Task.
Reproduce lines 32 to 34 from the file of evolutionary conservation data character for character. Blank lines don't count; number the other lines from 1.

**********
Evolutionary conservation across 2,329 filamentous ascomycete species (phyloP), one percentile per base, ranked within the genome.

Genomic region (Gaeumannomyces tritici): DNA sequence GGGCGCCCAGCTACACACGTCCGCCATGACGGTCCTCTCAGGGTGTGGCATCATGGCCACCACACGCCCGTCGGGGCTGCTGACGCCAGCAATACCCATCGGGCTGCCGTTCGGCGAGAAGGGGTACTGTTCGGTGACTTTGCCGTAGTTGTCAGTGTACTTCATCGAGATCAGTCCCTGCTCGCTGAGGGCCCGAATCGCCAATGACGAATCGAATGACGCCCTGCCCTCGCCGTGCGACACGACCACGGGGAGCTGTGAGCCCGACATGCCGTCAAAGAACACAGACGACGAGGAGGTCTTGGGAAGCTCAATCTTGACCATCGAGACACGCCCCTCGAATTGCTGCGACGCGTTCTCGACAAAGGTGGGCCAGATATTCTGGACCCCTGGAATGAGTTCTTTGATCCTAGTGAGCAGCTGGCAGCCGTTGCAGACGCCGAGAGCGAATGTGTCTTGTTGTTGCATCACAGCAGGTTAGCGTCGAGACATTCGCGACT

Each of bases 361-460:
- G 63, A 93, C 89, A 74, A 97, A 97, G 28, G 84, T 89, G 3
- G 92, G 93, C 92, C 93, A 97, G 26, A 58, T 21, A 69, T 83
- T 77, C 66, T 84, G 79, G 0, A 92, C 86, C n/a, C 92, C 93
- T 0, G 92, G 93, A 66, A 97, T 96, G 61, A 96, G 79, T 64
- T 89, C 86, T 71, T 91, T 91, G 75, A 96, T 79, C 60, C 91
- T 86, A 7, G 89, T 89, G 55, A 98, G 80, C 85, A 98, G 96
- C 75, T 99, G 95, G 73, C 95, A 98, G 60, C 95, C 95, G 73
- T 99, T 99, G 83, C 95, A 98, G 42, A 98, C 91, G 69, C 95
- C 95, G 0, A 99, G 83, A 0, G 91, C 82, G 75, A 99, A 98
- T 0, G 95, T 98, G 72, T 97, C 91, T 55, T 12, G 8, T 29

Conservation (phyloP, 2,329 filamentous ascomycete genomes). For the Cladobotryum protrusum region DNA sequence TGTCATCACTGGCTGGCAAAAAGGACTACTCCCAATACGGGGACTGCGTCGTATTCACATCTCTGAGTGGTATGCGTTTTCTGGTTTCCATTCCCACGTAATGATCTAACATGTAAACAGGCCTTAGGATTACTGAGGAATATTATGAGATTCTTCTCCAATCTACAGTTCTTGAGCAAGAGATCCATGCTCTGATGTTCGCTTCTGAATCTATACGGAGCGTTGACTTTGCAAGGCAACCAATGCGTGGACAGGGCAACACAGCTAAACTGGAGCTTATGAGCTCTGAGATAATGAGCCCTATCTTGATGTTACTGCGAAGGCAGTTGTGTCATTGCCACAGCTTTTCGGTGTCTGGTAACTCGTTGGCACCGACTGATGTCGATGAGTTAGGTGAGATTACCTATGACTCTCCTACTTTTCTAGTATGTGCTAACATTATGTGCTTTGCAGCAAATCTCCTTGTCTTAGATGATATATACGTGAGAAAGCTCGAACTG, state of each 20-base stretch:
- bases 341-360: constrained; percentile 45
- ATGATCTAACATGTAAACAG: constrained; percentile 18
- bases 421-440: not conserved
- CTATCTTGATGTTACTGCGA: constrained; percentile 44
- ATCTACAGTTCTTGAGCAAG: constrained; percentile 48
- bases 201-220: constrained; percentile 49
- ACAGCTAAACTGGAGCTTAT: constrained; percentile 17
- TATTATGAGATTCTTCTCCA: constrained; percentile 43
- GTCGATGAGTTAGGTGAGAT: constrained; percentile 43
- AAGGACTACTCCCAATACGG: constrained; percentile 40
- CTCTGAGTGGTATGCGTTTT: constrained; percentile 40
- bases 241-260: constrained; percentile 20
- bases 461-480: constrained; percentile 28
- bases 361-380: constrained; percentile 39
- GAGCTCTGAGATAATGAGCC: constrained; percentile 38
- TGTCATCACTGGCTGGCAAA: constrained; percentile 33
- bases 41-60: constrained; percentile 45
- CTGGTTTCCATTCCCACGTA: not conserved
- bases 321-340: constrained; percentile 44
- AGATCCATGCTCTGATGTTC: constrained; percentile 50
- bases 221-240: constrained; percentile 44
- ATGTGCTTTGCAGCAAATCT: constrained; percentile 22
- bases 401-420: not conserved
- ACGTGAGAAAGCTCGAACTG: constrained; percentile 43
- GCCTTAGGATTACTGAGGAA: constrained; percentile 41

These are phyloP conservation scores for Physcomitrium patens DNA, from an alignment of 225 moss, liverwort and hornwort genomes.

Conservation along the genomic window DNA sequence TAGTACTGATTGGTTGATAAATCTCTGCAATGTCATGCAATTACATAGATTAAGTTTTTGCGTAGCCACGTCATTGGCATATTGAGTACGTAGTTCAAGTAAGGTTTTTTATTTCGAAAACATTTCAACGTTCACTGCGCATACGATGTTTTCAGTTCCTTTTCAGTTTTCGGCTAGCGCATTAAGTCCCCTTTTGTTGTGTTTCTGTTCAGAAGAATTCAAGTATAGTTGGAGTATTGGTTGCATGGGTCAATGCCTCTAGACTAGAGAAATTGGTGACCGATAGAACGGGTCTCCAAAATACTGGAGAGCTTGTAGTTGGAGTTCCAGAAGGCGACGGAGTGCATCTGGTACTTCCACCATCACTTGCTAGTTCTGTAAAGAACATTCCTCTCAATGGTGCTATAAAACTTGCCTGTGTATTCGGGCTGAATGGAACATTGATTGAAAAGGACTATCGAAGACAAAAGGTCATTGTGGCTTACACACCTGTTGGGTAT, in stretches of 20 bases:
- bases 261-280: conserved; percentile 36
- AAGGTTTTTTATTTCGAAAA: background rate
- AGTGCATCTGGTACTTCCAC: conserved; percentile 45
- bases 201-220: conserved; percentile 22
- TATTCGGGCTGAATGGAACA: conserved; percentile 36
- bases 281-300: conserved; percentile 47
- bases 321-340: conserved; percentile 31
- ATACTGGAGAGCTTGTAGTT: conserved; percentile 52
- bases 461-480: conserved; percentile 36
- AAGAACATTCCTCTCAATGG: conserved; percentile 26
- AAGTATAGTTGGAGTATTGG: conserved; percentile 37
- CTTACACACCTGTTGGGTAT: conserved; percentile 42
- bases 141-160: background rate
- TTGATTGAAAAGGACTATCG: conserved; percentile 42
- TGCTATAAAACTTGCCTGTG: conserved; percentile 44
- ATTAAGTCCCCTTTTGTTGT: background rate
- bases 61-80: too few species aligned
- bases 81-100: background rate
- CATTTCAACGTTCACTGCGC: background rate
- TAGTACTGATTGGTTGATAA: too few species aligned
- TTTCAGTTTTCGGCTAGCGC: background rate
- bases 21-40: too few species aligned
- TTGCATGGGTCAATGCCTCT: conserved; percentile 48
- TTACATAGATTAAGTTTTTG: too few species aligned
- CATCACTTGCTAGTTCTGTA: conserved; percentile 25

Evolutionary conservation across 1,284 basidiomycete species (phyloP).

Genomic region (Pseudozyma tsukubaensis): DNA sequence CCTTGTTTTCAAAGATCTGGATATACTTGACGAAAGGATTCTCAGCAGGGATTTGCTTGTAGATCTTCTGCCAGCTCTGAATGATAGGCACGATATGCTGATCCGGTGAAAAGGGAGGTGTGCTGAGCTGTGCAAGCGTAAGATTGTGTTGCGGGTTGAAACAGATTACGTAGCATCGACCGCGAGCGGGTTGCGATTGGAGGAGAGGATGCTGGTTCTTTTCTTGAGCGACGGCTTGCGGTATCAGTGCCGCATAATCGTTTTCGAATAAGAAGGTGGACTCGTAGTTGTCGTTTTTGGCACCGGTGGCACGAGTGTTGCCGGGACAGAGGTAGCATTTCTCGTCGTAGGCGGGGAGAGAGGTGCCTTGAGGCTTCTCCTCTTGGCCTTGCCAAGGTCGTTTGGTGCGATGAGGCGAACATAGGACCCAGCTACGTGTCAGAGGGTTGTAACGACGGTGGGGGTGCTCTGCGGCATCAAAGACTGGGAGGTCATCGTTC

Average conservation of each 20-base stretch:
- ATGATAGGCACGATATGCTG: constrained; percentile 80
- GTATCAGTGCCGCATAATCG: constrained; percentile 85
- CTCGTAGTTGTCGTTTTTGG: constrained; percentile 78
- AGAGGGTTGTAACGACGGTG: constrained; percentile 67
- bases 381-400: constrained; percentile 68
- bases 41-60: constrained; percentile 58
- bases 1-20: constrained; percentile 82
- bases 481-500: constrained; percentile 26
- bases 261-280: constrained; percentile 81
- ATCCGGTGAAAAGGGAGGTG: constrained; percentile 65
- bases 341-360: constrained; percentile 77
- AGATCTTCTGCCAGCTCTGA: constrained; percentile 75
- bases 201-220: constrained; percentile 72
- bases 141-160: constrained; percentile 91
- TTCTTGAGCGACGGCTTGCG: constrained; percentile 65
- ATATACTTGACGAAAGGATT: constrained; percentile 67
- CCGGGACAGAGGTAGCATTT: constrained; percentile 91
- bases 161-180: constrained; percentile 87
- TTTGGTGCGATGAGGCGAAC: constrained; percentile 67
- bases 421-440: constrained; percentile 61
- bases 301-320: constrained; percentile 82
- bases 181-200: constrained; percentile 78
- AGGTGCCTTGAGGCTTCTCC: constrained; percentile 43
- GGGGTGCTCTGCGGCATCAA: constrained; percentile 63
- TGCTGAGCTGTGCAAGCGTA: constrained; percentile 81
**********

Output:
- CTGGTTTCCATTCCCACGTA: not conserved
- bases 321-340: constrained; percentile 44
- AGATCCATGCTCTGATGTTC: constrained; percentile 50